Tuesday, January 13, 2009
Science of the seasons: Many factors affect lake ice formation, thickness
As air temperatures descended this fall, most lakes became covered with a layer of ice.
Shallow lakes, with lots of surface area compared to the volume, froze first, and some very shallow lakes or ponds freeze all the way to the bottom. At the other end of the size spectrum, those lakes with large volumes and great depths, like Kenai, Skilak, Hidden and Tustumena lakes, are the last to freeze.
The reason for slower ice formation is due to the huge amount of heat loss that must occur before ice is formed. A basic property of water is that it takes a lot of heat loss — one calorie per gram of water — to cause a reduction of 1 degree Celsius. Then it takes even more heat loss — 80 calories per gram of water — to get ice to form after the water has already reached zero degrees Celsius.
In order for a lake to freeze, the entire water body, top to bottom, needs to drop down to 40 C. Another pivotal property of water that comes into play here is that water is most dense at 40 C, and thus it sinks to the bottom when it reaches that temperature. Water that is colder (or warmer) will be less dense and will remain above the deeper, 40 C water. Eventually, the entire lake will be at 40 C.
As the cold winter air on the surface causes the top layer of lake water to get colder yet, it becomes less dense and stays on top. Once it has gotten cold enough to freeze, it is 10 percent less dense than liquid water and, as we all know, ice floats. At that point, all the water underneath the ice is going to be 4 C or colder.
Initially, the formation of ice insulates the underlying lake water from further heat loss. However, heat is continually being lost from the ice. As ice loses heat, the underlying water freezes and ice forms on the bottom of the ice layer. It is not uncommon for ice to grow to 30 inches or more in lakes on the peninsula.
Lakes that have continued inflow of water after an ice cover has formed may have thinner ice cover in areas where groundwater seeps in or where stream water enters. Inflowing water will probably not be as cold as the lake water, so it will rise and possibly melt some of the overlaying ice. Even if the incoming water is colder than 40 C, it will stay on the top of the lake and may still cause some thinning of the overlaying ice. As careful ice skaters have known for a very long time, it is good to avoid those areas where water is still entering a lake.
As water enters and leaves a lake through normal input or drainage patterns, it can have an impact on the ice surface. Imagine a situation where water continues to enter the lake but the shallow outflow is blocked off with ice. The water level will rise imperceptibly and will push up on the ice. Since all lake ice covers have cracks, the rising pressure of extra water underneath can push liquid water through the cracks.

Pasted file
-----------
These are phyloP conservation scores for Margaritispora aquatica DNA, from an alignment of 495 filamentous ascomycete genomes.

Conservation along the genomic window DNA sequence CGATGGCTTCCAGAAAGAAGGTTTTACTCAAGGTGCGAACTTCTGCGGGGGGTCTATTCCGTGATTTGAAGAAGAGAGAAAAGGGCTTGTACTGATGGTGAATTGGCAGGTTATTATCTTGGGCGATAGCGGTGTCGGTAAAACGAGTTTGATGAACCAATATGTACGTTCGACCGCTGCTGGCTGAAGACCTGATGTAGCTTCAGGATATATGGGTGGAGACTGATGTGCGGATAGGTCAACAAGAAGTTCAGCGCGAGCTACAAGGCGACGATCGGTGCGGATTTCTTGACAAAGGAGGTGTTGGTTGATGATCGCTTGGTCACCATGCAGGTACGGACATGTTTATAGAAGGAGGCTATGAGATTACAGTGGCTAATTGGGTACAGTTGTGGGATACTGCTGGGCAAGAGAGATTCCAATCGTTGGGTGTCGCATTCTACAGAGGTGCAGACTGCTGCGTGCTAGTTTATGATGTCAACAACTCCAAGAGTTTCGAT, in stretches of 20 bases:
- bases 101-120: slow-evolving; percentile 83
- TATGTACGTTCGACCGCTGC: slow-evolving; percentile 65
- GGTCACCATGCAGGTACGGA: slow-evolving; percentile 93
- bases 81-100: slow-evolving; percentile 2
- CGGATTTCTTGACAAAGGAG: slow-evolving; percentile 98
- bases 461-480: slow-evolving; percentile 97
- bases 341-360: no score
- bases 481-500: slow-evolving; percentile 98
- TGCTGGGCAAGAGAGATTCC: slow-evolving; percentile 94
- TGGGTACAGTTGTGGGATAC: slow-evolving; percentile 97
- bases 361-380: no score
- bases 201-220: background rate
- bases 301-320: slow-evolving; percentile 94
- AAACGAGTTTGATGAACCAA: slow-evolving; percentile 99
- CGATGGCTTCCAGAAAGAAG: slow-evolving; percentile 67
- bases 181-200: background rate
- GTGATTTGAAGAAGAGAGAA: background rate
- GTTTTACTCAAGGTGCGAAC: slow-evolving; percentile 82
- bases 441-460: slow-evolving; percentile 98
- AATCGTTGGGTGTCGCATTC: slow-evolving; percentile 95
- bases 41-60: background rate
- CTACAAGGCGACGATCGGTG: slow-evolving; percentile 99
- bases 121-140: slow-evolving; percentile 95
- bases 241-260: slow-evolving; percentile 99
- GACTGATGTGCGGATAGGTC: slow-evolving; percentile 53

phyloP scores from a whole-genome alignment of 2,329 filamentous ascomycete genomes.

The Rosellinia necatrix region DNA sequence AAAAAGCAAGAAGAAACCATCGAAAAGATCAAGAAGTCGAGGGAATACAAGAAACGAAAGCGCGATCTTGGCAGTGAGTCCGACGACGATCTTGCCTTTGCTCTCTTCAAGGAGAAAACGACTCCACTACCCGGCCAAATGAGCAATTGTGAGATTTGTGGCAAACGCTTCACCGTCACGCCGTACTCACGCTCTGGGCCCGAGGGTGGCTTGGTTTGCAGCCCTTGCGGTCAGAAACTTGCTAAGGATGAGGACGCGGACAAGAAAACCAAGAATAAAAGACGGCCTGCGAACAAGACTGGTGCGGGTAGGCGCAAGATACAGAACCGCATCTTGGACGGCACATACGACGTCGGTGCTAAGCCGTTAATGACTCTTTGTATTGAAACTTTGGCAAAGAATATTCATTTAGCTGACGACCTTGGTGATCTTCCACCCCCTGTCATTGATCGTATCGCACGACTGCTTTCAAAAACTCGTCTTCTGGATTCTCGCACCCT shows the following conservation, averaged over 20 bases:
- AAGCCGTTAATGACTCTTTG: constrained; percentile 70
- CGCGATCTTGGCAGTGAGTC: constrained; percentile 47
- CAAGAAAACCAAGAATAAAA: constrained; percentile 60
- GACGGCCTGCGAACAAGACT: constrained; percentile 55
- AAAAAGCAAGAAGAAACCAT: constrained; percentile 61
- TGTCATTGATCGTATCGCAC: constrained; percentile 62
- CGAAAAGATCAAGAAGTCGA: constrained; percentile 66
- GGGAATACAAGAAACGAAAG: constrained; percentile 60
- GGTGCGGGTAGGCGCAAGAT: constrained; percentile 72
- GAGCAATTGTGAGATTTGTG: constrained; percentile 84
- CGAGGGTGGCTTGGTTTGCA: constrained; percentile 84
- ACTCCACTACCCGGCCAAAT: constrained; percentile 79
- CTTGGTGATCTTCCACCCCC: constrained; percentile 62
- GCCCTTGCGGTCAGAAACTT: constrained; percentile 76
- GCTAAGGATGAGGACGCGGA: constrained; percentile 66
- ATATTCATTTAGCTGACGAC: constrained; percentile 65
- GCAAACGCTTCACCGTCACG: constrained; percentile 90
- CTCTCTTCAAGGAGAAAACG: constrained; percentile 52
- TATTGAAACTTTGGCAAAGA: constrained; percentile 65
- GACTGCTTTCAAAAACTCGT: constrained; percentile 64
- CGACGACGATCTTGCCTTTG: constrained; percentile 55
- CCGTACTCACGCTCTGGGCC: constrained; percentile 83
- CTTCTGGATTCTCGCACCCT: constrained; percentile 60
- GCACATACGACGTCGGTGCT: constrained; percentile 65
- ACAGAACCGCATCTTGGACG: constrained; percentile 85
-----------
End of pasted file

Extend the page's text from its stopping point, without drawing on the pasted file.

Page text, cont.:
Water leaking through the fissures in the ice is referred to as overflow. When overflow occurs, unfrozen water sits on top of the ice. At times, overflow can be many inches deep. If there is no snow cover, the air will rapidly cool and freeze the newly exposed water. However, a thick snow cover acts as an efficient insulator and keeps the water from contact with the much colder air. Because of this insulating ability of snow cover, lake overflow may remain liquid for weeks at a time.
Ice cover on a lake can decrease the exchange of oxygen from the air into the water. Snow cover can reduce the amount of light reaching the lake bottom to virtually nothing, and very little oxygen-producing photosynthesis can occur.
Bacterial breakdown of dead plant materials on the lake bottom uses up much of the limited oxygen. By the end of winter, there can be very little oxygen left in the water. In some cases, there is so much oxygen depletion that the fish die. Shallower lakes are most often the ones with winter fish kills. Generally, lakes that are more than 15 feet deep can retain enough oxygen in the water to prevent overwinter fish kills.
Because there are so many variables — such as lake size, snow cover, incoming waters and variable air temperatures — that impact how fast ice forms, always check ice thickness before venturing onto the surface. This fall when prospecting for a lake to do some early ice fishing, I found one lake with a mere 4 inches of ice, and a lake less than half a mile away had more than 9 inches.
Have fun on the ice, but be careful the ice is thick enough for your intended use.
David Wartinbee, Ph.D, J.D., is a biology professor at Kenai Peninsula College’s Kenai River Campus. He is writing a series of columns on the ecology of the Kenai River watershed.